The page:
MOORFIELD GREYHOUND STADIUM SUMMARY
LOCATED————————————About half a mile north of Easington village on the B1482.
ORIGINAL SITE—————————–Farm grazing land.
DATE CONSTRUCTED——————–1934, although Whippet Racing did take place on the meadows prior to its construction.
DATE VENUE OPENED——————-December 1934.
Meaning other sports may have taken place prior to the arrival of Greyhound Racing.
FIRST MEETING—————————-December 25th 1934.
Greyhound Racing only.
LICENSED OR INDEPENDENT———-Independent
All venues covered would have to be licensed with the government, licensed suggested in this section would refer to tracks operating under NGRC Rules.
INSIDE OR OUTSIDE HARE TYPE——Outside Swaffham.
Please note that the Electric Hare suggested is only a guidance, and would have been in operation for a certain amount of time at this venue. Although it is not necessarily guaranteed that it was operational all the time, as other types of lure may have been used and updated as time progressed.
DISTANCES———————————–247, 410 and 585 metres.
Please note that most racing venues distances had become varied throughout the years, the ones given above were at once point set and offers only a guidance to the track size.
Please note that alterations at most racing venues throught its existence would see that the circumference of the track would vary, the one shown above offers only a guidance to the track size.
BIG RACE NAMES—————————Easington Derby.
STADIUM SHARED WITH——————Nothing known of other than possibly Whippet Racing.
LAST MEETING——————————-October 29th 2017.
Greyhound Racing only.
STADIUM CLOSURE DATE—————-Still operating as a schooling track.
Meaning other sports may have taken place after Greyhound Racing had ceased.
BUILT ON SITE——————————–N/A
In some cases, structure’s that originally covered the venue after the stadium had been demolished, may have been themselves demolished too, so the one described is more likely to be the one which now presently covers the site.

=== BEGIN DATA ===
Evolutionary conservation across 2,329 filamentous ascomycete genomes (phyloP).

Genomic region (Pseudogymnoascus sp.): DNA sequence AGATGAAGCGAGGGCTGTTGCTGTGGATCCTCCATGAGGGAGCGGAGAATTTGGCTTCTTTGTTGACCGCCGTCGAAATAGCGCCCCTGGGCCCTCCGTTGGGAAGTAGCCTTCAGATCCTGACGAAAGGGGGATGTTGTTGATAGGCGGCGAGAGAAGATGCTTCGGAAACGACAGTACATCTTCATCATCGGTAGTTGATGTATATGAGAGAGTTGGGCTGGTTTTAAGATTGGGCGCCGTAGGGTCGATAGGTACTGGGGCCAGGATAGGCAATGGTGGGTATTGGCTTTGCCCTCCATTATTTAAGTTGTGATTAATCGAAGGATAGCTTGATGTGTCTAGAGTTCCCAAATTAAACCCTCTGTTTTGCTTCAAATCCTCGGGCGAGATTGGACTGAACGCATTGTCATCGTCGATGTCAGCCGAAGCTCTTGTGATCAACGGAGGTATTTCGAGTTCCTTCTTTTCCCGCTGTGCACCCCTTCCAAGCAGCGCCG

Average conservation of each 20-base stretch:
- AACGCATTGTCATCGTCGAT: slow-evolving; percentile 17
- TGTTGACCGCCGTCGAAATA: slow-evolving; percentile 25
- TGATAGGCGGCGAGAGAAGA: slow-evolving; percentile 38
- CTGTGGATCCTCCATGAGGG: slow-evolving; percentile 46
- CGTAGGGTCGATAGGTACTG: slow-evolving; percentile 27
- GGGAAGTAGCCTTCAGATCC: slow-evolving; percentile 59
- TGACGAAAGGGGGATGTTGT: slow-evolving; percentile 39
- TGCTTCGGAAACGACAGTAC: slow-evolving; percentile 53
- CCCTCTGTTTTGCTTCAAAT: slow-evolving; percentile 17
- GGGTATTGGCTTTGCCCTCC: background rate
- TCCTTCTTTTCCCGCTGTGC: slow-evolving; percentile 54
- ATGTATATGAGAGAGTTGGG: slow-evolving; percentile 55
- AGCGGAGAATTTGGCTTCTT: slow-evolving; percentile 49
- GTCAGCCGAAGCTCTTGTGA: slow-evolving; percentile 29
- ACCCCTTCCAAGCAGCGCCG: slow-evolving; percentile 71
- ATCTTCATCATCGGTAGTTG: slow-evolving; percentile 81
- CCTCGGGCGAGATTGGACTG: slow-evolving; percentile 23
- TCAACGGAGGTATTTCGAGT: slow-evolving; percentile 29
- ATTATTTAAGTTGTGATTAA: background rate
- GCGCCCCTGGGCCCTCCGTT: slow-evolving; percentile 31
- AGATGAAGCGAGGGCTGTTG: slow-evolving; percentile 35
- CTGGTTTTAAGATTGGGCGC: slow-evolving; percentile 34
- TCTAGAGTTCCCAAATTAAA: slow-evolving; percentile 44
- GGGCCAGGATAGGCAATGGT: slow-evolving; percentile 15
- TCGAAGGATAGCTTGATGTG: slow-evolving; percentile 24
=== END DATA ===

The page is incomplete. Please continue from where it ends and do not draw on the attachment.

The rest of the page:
EVIDENCE LEFT TODAY———————N/A
FURTHER COMMENTS———————-When it opened in 1934, it was advertised as The New White City Stadium.
Seventeen miles north of Middlesbrough lies the town of Easington in County Durham, a town more recognised to historians for its coal mining disaster that claimed the lives of 83 miners in 1951. The town also acted as a home to The Easington Greyhound Stadium, which only recently closed for racing due to lack of entrants. The venue still remains in tact, and is situated in a rural area and is still clearly visible when travelling along the A19, set back on a hillside to the east. It was during the early 1930’s that the first signs of any sporting activities took place on a farmer’s field next to the B1482 Sunderland Road, just less than half a mile north of the town. Originally the site had become a gathering for Whippet Racing enthusiasts, a sport which during that period ran side by side with most local mining communities. It wasn’t until 1934 that the idea of Greyhound Racing would eventually be tried at Easington with the proprietors noticing that the sport was already in full swing across the UK, and booming in the north east. It began life as a flapping track, with its first meeting being staged on the afternoon of Christmas Day 1934, an afternoon event organised due to the track having no lighting. The new stadium had been advertised as The New White City, a name that would hope to attract extra punters. The meeting staged an eleven race event, with the five fastest greyhounds of the eleven races running twice to make up a twelfth. A greyhound called “Must Win” won the very first event, yet it was another hound called Dark Lady who made a name for herself by winning her heat, and also the final. Prior to the outbreak of the Second World War, the White City name was dropped, this due to its name being more associated with other greyhound companies, and therefore changed its name to The Moorfield Stadium. A ball hare type system was used as its lure, a system that still was in use right up until the late 1980’s, before switching to a more recognised inside Sumner type, before switching again, this time to a more recognised outside Swaffham type. During the good times, the venue hosted six dog racing over distances of 247, 410 and 585 metres, on a sanded track that was 338 metres in circumference. Fortunately, the Easington venue still survives the difficult times that the sport is going through, although at present temporarily closed for racing, it still is very active on the schooling side.
Memorabilia for this track is required for this page, if you can help please contact me.